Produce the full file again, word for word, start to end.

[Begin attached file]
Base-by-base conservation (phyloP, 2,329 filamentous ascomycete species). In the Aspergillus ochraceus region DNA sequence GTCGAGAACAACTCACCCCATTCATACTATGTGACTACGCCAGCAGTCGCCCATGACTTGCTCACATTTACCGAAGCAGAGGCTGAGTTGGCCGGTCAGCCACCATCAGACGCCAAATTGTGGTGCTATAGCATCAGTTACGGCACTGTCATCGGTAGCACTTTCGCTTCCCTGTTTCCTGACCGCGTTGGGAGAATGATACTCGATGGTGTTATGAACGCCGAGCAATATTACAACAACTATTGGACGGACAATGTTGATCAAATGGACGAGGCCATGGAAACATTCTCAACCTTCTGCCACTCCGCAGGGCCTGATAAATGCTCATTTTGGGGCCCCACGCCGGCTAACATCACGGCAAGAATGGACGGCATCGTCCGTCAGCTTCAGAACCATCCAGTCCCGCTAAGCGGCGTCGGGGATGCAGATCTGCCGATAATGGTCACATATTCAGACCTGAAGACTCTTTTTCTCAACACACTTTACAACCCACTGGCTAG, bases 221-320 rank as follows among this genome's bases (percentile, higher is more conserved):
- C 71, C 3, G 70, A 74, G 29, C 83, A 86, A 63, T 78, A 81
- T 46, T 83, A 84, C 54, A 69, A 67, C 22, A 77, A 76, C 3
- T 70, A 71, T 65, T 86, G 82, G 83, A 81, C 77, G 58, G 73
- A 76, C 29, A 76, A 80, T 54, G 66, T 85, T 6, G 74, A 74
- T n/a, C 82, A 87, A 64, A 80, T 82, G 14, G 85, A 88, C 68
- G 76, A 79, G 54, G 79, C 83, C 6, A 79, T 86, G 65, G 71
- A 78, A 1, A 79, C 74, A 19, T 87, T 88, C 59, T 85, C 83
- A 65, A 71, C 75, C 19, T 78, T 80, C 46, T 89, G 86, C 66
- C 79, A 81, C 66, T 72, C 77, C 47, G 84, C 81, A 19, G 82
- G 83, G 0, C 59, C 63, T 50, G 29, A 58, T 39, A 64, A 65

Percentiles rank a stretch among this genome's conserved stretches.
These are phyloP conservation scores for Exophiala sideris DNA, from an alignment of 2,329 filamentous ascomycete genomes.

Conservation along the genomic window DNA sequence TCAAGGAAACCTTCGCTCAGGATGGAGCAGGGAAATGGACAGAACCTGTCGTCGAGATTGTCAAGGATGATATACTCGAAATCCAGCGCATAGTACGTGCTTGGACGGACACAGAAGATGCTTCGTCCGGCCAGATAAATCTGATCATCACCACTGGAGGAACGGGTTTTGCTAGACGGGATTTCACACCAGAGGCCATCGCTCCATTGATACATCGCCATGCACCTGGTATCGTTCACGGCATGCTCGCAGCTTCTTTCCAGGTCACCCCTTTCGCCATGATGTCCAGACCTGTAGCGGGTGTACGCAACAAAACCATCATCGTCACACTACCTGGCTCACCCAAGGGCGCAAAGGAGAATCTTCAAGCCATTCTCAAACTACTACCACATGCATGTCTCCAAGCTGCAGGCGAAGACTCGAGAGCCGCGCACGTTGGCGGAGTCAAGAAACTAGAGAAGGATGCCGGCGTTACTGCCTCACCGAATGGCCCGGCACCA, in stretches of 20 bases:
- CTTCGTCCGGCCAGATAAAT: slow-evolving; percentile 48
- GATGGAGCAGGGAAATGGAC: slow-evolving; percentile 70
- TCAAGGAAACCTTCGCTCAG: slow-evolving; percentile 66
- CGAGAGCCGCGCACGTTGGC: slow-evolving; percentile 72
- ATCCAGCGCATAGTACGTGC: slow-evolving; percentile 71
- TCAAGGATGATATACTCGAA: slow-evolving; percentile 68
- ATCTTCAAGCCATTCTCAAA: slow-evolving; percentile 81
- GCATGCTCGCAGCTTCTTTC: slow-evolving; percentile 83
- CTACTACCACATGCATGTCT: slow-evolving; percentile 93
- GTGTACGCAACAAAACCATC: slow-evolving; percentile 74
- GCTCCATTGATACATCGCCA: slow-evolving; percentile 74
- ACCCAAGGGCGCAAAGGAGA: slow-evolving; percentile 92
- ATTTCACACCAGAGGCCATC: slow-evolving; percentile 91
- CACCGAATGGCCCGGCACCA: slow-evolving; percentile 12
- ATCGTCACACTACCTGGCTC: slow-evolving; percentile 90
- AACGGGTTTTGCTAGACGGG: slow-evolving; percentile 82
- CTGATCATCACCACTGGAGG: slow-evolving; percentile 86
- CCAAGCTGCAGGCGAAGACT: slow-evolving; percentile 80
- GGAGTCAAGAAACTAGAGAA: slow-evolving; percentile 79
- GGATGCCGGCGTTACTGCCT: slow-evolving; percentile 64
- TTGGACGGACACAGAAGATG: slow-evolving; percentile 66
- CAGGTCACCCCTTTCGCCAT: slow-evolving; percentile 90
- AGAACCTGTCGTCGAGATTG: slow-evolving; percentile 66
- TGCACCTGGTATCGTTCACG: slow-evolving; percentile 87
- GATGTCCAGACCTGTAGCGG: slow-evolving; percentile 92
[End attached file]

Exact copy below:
Base-by-base conservation (phyloP, 2,329 filamentous ascomycete species). In the Aspergillus ochraceus region DNA sequence GTCGAGAACAACTCACCCCATTCATACTATGTGACTACGCCAGCAGTCGCCCATGACTTGCTCACATTTACCGAAGCAGAGGCTGAGTTGGCCGGTCAGCCACCATCAGACGCCAAATTGTGGTGCTATAGCATCAGTTACGGCACTGTCATCGGTAGCACTTTCGCTTCCCTGTTTCCTGACCGCGTTGGGAGAATGATACTCGATGGTGTTATGAACGCCGAGCAATATTACAACAACTATTGGACGGACAATGTTGATCAAATGGACGAGGCCATGGAAACATTCTCAACCTTCTGCCACTCCGCAGGGCCTGATAAATGCTCATTTTGGGGCCCCACGCCGGCTAACATCACGGCAAGAATGGACGGCATCGTCCGTCAGCTTCAGAACCATCCAGTCCCGCTAAGCGGCGTCGGGGATGCAGATCTGCCGATAATGGTCACATATTCAGACCTGAAGACTCTTTTTCTCAACACACTTTACAACCCACTGGCTAG, bases 221-320 rank as follows among this genome's bases (percentile, higher is more conserved):
- C 71, C 3, G 70, A 74, G 29, C 83, A 86, A 63, T 78, A 81
- T 46, T 83, A 84, C 54, A 69, A 67, C 22, A 77, A 76, C 3
- T 70, A 71, T 65, T 86, G 82, G 83, A 81, C 77, G 58, G 73
- A 76, C 29, A 76, A 80, T 54, G 66, T 85, T 6, G 74, A 74
- T n/a, C 82, A 87, A 64, A 80, T 82, G 14, G 85, A 88, C 68
- G 76, A 79, G 54, G 79, C 83, C 6, A 79, T 86, G 65, G 71
- A 78, A 1, A 79, C 74, A 19, T 87, T 88, C 59, T 85, C 83
- A 65, A 71, C 75, C 19, T 78, T 80, C 46, T 89, G 86, C 66
- C 79, A 81, C 66, T 72, C 77, C 47, G 84, C 81, A 19, G 82
- G 83, G 0, C 59, C 63, T 50, G 29, A 58, T 39, A 64, A 65

Percentiles rank a stretch among this genome's conserved stretches.
These are phyloP conservation scores for Exophiala sideris DNA, from an alignment of 2,329 filamentous ascomycete genomes.

Conservation along the genomic window DNA sequence TCAAGGAAACCTTCGCTCAGGATGGAGCAGGGAAATGGACAGAACCTGTCGTCGAGATTGTCAAGGATGATATACTCGAAATCCAGCGCATAGTACGTGCTTGGACGGACACAGAAGATGCTTCGTCCGGCCAGATAAATCTGATCATCACCACTGGAGGAACGGGTTTTGCTAGACGGGATTTCACACCAGAGGCCATCGCTCCATTGATACATCGCCATGCACCTGGTATCGTTCACGGCATGCTCGCAGCTTCTTTCCAGGTCACCCCTTTCGCCATGATGTCCAGACCTGTAGCGGGTGTACGCAACAAAACCATCATCGTCACACTACCTGGCTCACCCAAGGGCGCAAAGGAGAATCTTCAAGCCATTCTCAAACTACTACCACATGCATGTCTCCAAGCTGCAGGCGAAGACTCGAGAGCCGCGCACGTTGGCGGAGTCAAGAAACTAGAGAAGGATGCCGGCGTTACTGCCTCACCGAATGGCCCGGCACCA, in stretches of 20 bases:
- CTTCGTCCGGCCAGATAAAT: slow-evolving; percentile 48
- GATGGAGCAGGGAAATGGAC: slow-evolving; percentile 70
- TCAAGGAAACCTTCGCTCAG: slow-evolving; percentile 66
- CGAGAGCCGCGCACGTTGGC: slow-evolving; percentile 72
- ATCCAGCGCATAGTACGTGC: slow-evolving; percentile 71
- TCAAGGATGATATACTCGAA: slow-evolving; percentile 68
- ATCTTCAAGCCATTCTCAAA: slow-evolving; percentile 81
- GCATGCTCGCAGCTTCTTTC: slow-evolving; percentile 83
- CTACTACCACATGCATGTCT: slow-evolving; percentile 93
- GTGTACGCAACAAAACCATC: slow-evolving; percentile 74
- GCTCCATTGATACATCGCCA: slow-evolving; percentile 74
- ACCCAAGGGCGCAAAGGAGA: slow-evolving; percentile 92
- ATTTCACACCAGAGGCCATC: slow-evolving; percentile 91
- CACCGAATGGCCCGGCACCA: slow-evolving; percentile 12
- ATCGTCACACTACCTGGCTC: slow-evolving; percentile 90
- AACGGGTTTTGCTAGACGGG: slow-evolving; percentile 82
- CTGATCATCACCACTGGAGG: slow-evolving; percentile 86
- CCAAGCTGCAGGCGAAGACT: slow-evolving; percentile 80
- GGAGTCAAGAAACTAGAGAA: slow-evolving; percentile 79
- GGATGCCGGCGTTACTGCCT: slow-evolving; percentile 64
- TTGGACGGACACAGAAGATG: slow-evolving; percentile 66
- CAGGTCACCCCTTTCGCCAT: slow-evolving; percentile 90
- AGAACCTGTCGTCGAGATTG: slow-evolving; percentile 66
- TGCACCTGGTATCGTTCACG: slow-evolving; percentile 87
- GATGTCCAGACCTGTAGCGG: slow-evolving; percentile 92